The Twilight of the Tsars: Russian Art at the Turn of the Century (Hayward Gallery, till 19 May)
Last week's article was the first I have written for The Spectator which managed to get mangled at the typesetters. I hope it will prove the last. For, while sympathetic readers may have taken the trouble to sort out the strange juxtapositions that arose, others may have concluded less kindly that I have taken leave finally of my senses. Yet it is not so many years ago, of course, that nobody expected art reviews to bear any resemblance to reason. Many is the review I read myself in which the text could have been rearranged at will without noticeable loss of rationale. In fact, frustration at such a state of affairs was why I first put down my paint-brushes and turned to the type- writer.
That was 17 years ago, a time when the grey political monolith of the Eastern bloc still seemed likely to go on as endlessly and cheerlessly as the tundra. Some thaw has been apparent since then, bringing us a peek now at Russia in the years that imme- diately preceded those murderous experi- ments in social utopianism that were to blank out all pretensions to style, vivacity or charm for decades to come. When polit- ical leaders set themselves up as gods so as to order the destinies of their fellows abso- lutely, they tend to destroy what is most godly here on earth: organised faith, cultur- al life, genuine feelings of community. It is from these last sources, of course, that opposition and hope spring finally. Who will argue against my theory that the elec- tion of a Polish pope initiated in his fellow countrymen that strengthening of the will to resist which has yielded such extraordi- nary knock-on consequences subsequently 't the Dressing-Table: Self: Portrait 1909, by Zinaida Serebtyakova
throughout Eastern Europe?
The Twilight of the Tsars covers architec- ture, photography, film, furniture and the decorative and graphic arts as well as paint- ing and sculpture. Disappointingly for me the last two provide the weakest link in a thoroughly interesting show. In general, Russian contemporary painting seems to me to promise more than it delivers and much the same appears to have been true even a century ago. While I greatly liked 'Portrait of Ekaterina Nesterova' by Mikhail Nesterov and 'At the Dressing- Table: Self-Portrait' by Zinaida Serebrya- kova, an utterly charming study of young womanhood, much of the rest of the work is Symbolist in nature, nodding respectfully towards international movements rampant in the hot-house salons of the West. Style Moderne in Russia approximated closely to Art Nouveau. In short, there is much drooping of damsels and disinterring of dragons to provide complex, decorative designs. When art goes languid, I find my spirits tend to plummet accordingly.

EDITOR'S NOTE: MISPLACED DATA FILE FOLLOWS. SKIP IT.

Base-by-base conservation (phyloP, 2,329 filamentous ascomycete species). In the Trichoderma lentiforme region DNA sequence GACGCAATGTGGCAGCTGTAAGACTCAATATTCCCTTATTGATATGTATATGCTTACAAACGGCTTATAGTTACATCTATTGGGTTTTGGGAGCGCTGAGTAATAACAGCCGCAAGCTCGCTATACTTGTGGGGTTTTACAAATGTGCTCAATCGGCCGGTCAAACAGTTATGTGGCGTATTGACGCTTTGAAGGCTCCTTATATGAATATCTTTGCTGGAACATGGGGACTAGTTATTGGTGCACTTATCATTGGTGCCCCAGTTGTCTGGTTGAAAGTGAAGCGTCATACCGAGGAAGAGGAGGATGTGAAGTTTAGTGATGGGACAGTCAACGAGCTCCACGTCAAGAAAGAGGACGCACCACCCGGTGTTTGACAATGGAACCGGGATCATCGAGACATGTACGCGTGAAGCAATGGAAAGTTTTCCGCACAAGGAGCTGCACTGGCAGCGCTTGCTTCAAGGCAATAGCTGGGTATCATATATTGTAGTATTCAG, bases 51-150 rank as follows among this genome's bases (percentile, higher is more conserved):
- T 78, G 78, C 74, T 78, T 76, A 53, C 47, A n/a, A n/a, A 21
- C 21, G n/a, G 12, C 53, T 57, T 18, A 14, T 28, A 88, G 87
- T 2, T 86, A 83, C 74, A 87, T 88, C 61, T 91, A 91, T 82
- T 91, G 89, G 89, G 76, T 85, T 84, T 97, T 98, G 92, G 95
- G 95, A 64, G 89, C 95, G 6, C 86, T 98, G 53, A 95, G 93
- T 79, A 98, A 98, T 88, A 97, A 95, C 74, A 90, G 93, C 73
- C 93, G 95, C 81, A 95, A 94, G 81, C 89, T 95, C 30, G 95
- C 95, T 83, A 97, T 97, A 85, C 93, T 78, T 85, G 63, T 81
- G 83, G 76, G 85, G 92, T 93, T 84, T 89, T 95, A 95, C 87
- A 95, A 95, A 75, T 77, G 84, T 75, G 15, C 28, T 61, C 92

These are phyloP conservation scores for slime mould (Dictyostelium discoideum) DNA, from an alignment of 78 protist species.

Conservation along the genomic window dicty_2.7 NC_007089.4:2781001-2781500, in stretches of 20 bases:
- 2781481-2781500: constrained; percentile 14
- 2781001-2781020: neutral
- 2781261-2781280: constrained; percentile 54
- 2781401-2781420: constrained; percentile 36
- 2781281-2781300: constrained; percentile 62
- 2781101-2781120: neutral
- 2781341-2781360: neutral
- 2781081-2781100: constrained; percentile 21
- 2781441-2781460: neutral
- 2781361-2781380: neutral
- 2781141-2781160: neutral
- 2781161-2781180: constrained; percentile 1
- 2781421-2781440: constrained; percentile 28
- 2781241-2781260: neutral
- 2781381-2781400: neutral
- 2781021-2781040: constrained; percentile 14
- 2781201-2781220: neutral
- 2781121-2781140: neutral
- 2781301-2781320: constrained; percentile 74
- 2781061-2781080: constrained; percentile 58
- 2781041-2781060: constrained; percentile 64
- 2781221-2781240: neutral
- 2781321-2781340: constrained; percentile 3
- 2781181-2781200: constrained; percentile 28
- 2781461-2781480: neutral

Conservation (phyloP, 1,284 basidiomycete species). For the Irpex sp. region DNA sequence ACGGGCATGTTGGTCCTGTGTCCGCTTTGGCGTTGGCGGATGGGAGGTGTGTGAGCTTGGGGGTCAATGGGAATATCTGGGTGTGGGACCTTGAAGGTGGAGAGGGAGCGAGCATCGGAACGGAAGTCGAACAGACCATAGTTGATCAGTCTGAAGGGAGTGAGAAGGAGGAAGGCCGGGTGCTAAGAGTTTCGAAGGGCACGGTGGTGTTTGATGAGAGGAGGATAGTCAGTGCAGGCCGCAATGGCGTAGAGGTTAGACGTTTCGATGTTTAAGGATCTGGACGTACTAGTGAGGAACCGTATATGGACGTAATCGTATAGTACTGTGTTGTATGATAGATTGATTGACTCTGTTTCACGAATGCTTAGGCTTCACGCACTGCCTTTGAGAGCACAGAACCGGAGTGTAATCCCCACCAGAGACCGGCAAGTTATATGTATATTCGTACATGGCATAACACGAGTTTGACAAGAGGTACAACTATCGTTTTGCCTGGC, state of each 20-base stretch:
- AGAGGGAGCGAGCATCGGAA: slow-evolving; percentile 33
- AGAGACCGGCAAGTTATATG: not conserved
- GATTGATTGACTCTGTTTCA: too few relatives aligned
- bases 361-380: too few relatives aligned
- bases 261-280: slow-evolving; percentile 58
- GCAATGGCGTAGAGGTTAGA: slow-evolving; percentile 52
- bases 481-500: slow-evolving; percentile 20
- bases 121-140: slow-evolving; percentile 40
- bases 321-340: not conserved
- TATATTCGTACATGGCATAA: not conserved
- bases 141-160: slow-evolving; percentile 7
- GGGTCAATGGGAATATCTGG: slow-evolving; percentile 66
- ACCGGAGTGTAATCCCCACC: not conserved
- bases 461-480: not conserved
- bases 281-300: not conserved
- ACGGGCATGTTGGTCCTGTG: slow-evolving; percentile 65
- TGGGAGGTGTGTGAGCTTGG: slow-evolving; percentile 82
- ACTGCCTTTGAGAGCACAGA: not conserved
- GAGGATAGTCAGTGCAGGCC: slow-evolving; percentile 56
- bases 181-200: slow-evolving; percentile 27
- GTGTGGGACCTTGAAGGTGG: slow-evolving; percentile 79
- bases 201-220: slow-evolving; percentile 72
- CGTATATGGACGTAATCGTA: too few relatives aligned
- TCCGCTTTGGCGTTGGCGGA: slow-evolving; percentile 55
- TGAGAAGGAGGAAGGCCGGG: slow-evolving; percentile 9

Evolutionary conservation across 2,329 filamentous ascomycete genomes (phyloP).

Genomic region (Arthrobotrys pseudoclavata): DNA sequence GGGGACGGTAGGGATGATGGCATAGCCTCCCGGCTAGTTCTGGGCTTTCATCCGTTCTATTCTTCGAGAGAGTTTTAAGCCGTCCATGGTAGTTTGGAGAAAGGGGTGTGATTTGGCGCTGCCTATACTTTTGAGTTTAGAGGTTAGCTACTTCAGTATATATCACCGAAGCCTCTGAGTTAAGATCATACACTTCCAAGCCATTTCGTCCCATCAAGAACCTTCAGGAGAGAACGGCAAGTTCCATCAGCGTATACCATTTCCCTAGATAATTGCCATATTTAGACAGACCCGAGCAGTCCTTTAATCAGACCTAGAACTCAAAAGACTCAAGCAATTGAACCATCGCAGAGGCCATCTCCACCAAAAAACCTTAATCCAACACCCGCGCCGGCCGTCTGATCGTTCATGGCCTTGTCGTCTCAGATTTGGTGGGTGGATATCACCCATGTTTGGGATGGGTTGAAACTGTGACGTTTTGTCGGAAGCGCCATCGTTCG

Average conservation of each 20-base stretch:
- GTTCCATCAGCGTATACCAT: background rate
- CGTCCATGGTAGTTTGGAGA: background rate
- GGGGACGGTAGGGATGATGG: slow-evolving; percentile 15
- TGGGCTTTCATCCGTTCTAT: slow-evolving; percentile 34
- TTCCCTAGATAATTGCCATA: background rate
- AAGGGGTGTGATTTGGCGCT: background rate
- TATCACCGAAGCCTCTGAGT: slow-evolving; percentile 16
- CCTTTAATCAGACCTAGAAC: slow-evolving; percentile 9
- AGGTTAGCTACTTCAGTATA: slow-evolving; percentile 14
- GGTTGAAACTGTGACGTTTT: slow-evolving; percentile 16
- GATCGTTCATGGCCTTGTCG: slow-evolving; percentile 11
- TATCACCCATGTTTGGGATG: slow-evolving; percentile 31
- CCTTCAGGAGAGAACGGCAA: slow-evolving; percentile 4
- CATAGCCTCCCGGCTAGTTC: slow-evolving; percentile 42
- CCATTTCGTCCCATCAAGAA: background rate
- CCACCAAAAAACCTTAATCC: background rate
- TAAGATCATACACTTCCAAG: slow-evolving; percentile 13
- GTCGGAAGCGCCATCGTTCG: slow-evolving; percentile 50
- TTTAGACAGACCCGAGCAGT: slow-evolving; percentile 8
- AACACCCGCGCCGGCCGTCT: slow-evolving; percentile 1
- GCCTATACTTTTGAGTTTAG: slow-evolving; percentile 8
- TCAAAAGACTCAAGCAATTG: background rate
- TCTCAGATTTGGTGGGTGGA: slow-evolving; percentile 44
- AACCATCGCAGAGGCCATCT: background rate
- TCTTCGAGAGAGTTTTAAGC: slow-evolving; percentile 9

On the other hand, the ornate strangeness of architecture and furniture designed according to Russian interpreta- tions of Arts and Crafts principles appeals more to me through its qualities of vertical- ity and vigour. Russian mediaevalism pro- vides potent sources to work from. In its face, one is aware of the diversity of cultur- al sources of an earlier, non-Europeanised Russia. For me it is the strangeness of this Russia which enthralls. At one time I owned a recording made by a leading Russian orchestra of a familiar Tchaikov- sky symphony. The sound was quite differ- ent, emphasising the 'otherness' of Russia and making me feel I had never heard the music properly before. A tiny photograph from the present exhibition, 'Cathedral in the New Exhibition Grounds on the Bank of the Volga at Nizhny Novgorod', brought on similar sensations of strangeness, as did four marvellous sepia panoramas of Mos- cow taken in the 1890s. Here are palpable locations that existed once yet which are buried now by the tramplings of time and the revolution. Other photographs, of the last Tsar and his ill-fated family and of Rasputin, have lost such ability to excite simply through their familiarity. We know what happened to such powerful person- ages, yet I could not help wondering what befell the infants of an intent, crop-haired class from the orphanage for the children of soldiers at Kolokoltsovko. An early. pho- tograph shows them studying saddlery and
shoemaking. How intriguing it would be to read a diary written by any one of them.
For me, a large part of the charm of the present show is in the stirring up it pro- vokes of historical imaginings. Perhaps to ponder what might have been and what is in Russia is fruitless. Yet in the light of so much that has happened in the past 80 years, it is hard not to do so.